Journal of Jasper Danckaerts

Amusements and Sports,
page 10 of 12

Another famous race-course of colonial days was the one-mile course around Beaver Pond in Jamaica. This was laid out before the year 1757, for on June 13 of that year a subscription plate was won by Lewis Morris, Jr., with his horse American Childers. Another course was at Newtown in 1758, and another at New Lots in 1778.

I find frequent allusions in the colonial press to the Beaver Pond course. The “New York Mercury” of 1763 tells of a “Free Masons’ Purse” — for best two in three heats, each heat three times round Beaver Pond — freemasons were to be “inspectors” of this race.

At the time of the possession of Brooklyn and western Long Island by the British during the Revolutionary War, there constantly went on a succession of sporting events of all kinds under the direction of the English officers and a notorious tavern-keeper Loosely, already named, who seemed to devote every energy to the amusement of the English invaders. An advertisement in “Rivington’s Gazette” November 4, 1780, reads thus:—

“By Permission Three Days’ Sport on Ascot Heath formerly Flatlands Plain on Monday. 1. The Noblemen’s and Gentlemen’s Purse of £60 free for any horse except Mr. Wortman’s and Mr. Allen’s Dulcimore who won the plate at Beaver Pond last season. 2. A Saddle, bridle, and whip, worth £15 for ponies not exceeding hands. Tuesday. 1. Ladies’ Subscription Purse of £50. 2. To be run for by women, a Holland smock and Chintz Gown full-trimmed; to run the two in three quarter-miles; first to have the smock and gown of four guineas value; second, a guinea; third half a guinea. Wednesday. Country Subscription Purse of £50. No person will erect a booth or sell liquor without subscribing 2 guineas to expenses of races. Gentlemen fond of fox-hunting will meet at Loosely’s Kings Head Tavern at day break during the races. God Save the King played every hour.”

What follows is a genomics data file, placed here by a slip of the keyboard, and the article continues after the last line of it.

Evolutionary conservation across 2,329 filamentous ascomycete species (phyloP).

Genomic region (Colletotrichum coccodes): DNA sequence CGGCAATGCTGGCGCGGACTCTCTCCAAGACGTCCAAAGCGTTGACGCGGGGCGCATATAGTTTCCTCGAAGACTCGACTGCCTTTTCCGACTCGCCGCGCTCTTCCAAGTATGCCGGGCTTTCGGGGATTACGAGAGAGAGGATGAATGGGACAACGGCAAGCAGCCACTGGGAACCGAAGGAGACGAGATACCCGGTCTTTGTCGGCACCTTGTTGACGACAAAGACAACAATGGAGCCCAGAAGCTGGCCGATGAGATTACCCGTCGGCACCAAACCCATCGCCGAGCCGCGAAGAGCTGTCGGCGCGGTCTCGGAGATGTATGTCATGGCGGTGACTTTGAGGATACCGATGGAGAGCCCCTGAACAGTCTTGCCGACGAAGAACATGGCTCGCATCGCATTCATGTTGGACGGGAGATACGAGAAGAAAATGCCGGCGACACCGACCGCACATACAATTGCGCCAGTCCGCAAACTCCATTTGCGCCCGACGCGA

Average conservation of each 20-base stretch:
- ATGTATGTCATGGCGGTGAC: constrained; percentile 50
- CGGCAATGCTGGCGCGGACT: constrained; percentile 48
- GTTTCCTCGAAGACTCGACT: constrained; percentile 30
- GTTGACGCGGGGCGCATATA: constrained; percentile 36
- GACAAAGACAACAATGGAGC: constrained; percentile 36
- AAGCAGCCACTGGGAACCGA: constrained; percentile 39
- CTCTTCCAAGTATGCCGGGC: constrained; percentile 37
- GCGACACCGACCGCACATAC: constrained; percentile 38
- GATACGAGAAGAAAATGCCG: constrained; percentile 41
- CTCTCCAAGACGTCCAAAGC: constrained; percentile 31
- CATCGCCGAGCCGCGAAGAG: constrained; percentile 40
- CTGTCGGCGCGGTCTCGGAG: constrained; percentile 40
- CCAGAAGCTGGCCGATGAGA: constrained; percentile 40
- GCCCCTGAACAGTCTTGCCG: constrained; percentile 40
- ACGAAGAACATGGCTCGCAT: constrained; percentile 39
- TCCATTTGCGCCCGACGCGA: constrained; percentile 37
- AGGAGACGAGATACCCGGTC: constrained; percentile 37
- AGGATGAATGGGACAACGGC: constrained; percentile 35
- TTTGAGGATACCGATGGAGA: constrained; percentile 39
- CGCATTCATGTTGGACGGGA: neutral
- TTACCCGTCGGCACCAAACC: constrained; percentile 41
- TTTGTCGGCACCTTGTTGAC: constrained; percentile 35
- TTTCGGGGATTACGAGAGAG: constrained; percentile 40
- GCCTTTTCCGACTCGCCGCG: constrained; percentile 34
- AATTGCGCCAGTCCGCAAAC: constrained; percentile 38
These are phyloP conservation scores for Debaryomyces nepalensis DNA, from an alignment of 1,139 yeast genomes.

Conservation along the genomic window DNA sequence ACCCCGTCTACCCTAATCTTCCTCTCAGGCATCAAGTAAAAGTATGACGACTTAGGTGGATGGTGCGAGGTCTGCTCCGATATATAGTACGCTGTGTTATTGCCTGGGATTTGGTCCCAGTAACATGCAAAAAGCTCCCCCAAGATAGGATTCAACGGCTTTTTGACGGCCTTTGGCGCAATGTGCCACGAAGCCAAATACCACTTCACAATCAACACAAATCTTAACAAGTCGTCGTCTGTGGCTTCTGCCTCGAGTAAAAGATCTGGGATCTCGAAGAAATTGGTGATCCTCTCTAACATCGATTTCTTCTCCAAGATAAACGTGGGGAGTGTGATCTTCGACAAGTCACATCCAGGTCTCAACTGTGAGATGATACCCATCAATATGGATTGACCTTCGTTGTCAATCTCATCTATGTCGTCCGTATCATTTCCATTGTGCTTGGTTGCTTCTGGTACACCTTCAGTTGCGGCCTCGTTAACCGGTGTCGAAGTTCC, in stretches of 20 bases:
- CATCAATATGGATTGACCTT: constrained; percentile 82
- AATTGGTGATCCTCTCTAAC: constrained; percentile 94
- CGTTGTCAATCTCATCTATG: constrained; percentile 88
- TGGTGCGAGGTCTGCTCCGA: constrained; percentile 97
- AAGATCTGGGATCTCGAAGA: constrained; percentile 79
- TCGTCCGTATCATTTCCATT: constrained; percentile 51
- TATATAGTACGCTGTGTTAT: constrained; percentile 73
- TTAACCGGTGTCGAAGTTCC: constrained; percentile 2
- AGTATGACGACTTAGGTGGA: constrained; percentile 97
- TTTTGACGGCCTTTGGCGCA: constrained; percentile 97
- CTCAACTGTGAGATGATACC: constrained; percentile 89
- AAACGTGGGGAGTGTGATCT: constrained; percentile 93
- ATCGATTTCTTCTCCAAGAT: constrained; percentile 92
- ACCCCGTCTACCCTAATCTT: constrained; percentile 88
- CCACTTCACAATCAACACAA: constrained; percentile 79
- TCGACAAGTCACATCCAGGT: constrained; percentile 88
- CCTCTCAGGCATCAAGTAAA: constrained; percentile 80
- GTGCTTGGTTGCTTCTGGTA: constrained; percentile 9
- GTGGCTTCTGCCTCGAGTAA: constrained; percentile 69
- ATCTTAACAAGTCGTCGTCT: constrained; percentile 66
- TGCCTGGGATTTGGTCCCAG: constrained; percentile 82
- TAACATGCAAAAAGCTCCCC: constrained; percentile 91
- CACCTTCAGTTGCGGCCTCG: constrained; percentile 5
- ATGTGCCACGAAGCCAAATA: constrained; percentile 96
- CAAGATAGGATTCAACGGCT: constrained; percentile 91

It will be seen by this advertisement that the rough and rollicking ways of English holidays were introduced in this woman’s-race. The women who ran those quarter-miles must have been some camp-followers, for I am sure no honest Long Island country-girls would have taken part. At other races on this freshly named “Ascot Heath” hurling-matches and bull-baitings and lotteries added their zest, and on April 27, 1782, there was a three hundred guineas sweepstakes race. These races were held at short intervals until October, 1783, when English sports and English cruelties no longer held sway on Long Island.


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